"I blame the government--not the people themselves," says Anna Harrison. "They [the government] had the power to get those doors opened."


Given his own deep roots in rural Southside Virginia, James M. Anderson Jr. became the natural choice to lead what was at first a virtually all-black school system into the modern age of integration. Anderson, who is white, was born and bred in neighboring Buckingham County. He believes the black community wanted him for superintendent of schools because his reputation had preceded him. The white community, reluctantly going along, trusted his heritage.

In Buckingham County, where Anderson had been the high school principal, the honor of valedictorian traditionally went to the student with the highest grade point average. Under his watch, the recognition, which came with a chance to speak at graduation, went to a black student for the first time in 1969.

When Anderson's superintendent heard the news, he called the principal and asked him to reverse his decision because the student had come to Buckingham Central High School as a transfer student.

The determined principal pointed out that the previous year's valedictorian, a white, had also been a transfer student. No one had complained then.

The African-American student, the superintendent countered, had made all her good grades in the black school. Not so, the principal politely retorted.

If you persist in this course of action, the superintendent finally said, neither he nor any county officials would attend the graduation ceremony.

"At commencement, we had two completely empty rows," Anderson, 66, recalls. No superintendent, no school board member, no county supervisor came to the ceremony.

"I just could not, in all conscience, sleep at night to do that injustice to that young lady," he says of the superintendent's request.

Anderson also bucked the status quo by permitting his white high school baseball team to play the black Prince Edward County High School team in 1970 when few other schools would. He remembers that the Prince Edward team showed up wearing mismatched uniforms, most of the pieces hand-me-downs from Hampden-Sydney College. A good-sized crowd had come for the game, too, and Anderson surmises they were expecting to see a match with Prince Edward Academy, the private school.

Anderson's actions finally landed him in a paper-shuffling job in the county school system, where he sat until a Prince Edward County school administrator invited him to apply for the $15,000-a-year post as superintendent.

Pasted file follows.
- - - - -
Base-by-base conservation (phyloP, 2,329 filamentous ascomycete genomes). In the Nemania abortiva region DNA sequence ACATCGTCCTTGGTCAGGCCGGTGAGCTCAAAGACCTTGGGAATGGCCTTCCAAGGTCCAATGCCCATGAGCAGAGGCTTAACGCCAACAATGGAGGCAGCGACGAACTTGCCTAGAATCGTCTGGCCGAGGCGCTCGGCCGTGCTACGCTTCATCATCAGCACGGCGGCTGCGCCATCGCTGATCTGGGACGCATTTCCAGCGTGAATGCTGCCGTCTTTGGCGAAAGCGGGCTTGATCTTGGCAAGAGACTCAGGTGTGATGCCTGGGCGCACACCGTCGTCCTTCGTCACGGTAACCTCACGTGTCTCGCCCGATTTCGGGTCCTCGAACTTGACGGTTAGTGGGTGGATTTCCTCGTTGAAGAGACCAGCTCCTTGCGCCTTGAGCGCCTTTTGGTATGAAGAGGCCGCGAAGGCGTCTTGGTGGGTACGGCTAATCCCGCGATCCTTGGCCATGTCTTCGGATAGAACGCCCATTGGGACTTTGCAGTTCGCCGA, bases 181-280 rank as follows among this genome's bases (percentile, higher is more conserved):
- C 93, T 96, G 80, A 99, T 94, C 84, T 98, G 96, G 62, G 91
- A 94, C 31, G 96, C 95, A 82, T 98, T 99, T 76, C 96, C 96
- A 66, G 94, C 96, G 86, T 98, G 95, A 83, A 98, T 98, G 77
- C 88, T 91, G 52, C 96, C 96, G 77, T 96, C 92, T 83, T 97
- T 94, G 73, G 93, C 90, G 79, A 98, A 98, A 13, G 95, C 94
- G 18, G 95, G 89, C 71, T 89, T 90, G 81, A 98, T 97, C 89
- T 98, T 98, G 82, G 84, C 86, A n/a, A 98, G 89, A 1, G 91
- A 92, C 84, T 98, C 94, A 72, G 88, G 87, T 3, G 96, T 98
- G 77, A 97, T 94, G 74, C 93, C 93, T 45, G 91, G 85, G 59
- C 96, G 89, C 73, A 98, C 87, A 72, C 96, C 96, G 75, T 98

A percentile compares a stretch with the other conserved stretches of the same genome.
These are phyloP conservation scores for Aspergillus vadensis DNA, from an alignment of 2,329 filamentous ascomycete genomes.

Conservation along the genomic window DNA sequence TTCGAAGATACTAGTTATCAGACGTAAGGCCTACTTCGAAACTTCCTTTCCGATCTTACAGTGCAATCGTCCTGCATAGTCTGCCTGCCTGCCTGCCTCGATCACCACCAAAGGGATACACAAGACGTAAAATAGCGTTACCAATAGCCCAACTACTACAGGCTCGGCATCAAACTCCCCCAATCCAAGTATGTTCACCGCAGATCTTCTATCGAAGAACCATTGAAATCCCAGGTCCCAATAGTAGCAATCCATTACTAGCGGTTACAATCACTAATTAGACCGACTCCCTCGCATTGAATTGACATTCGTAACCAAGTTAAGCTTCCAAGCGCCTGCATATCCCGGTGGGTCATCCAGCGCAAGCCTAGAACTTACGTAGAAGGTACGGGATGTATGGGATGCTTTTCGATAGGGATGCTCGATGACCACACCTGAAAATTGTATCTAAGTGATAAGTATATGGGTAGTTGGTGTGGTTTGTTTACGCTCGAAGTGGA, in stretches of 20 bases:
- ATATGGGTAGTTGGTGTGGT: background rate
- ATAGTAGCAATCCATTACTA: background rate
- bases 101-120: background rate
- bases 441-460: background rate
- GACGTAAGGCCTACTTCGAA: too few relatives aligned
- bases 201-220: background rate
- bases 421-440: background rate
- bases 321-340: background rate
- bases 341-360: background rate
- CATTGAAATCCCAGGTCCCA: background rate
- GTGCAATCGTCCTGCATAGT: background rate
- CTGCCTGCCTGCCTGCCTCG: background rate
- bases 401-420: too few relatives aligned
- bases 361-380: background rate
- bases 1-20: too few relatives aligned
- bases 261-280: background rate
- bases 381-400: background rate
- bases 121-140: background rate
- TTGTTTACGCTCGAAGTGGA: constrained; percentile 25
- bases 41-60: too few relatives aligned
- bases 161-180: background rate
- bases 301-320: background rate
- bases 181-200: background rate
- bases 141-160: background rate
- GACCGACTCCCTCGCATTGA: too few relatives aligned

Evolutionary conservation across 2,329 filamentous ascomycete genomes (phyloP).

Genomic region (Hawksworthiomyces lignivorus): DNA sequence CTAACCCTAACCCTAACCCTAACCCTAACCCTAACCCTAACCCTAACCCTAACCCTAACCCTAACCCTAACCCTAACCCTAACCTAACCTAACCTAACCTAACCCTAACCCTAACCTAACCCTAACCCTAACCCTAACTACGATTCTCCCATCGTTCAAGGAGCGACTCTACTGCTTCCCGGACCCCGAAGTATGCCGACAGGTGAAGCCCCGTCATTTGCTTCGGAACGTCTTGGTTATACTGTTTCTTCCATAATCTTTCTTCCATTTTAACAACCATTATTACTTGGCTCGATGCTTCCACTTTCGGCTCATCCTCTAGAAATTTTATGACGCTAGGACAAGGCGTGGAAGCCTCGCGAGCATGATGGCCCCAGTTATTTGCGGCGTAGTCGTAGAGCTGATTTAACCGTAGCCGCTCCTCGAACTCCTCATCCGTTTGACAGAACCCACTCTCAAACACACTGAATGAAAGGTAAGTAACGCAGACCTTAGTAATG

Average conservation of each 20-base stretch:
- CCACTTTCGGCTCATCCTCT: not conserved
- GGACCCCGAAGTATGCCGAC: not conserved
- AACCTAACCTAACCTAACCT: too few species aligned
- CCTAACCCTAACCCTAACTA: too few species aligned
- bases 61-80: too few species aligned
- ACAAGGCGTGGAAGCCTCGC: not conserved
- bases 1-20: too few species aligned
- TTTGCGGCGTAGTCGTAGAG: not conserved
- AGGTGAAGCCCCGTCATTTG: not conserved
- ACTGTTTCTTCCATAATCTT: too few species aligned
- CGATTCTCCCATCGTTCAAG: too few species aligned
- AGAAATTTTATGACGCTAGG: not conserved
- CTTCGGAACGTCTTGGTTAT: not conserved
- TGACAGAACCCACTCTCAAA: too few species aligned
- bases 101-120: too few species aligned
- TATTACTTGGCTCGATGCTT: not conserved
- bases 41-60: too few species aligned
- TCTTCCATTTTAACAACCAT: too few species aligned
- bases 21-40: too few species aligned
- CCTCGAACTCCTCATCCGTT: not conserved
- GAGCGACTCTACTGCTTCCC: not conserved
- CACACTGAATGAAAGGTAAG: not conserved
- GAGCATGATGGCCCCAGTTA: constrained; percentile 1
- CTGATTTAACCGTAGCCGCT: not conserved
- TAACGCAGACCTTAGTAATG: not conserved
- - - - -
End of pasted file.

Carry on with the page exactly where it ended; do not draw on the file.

When he came to Prince Edward in 1972, only 7 percent of the school system's 1,850 students were white. When he retired 25 years later, the racial mix in the student population almost exactly reflected county demographics. Now, of the system's 2,700 students, 58 percent are African-American, and 41 percent are white. The remaining 1 percent is a mix of other minority groups. Moreover, 90 percent of the county's school-age children attend the public schools.

The bigger challenge for the school system today is poverty. More than half the county's public school students come from families poor enough to qualify for the federal free- or reduced-priced lunch program. Many of them are likely the children of the county's "crippled generation," the term coined for the students whose educations ended when the school doors were locked.

If there is any other vestige of segregation now, black community leaders say, it likely lies in the district's programs for gifted students, with whites far outnumbering blacks. But school officials, aware of the imbalance, say the problem is that too few black parents refer their children to the program. Officials also say they are working to correct the situation.

Even in the school system's top job back in the '70s, Anderson found himself on the outside looking in, just as he had as a Buckingham County principal. When he presented his first budget request to the county board of supervisors, the chairman asked him, "Why don't you run your schools like ours?" By "ours," Anderson explains, the chairman was referring to the private school.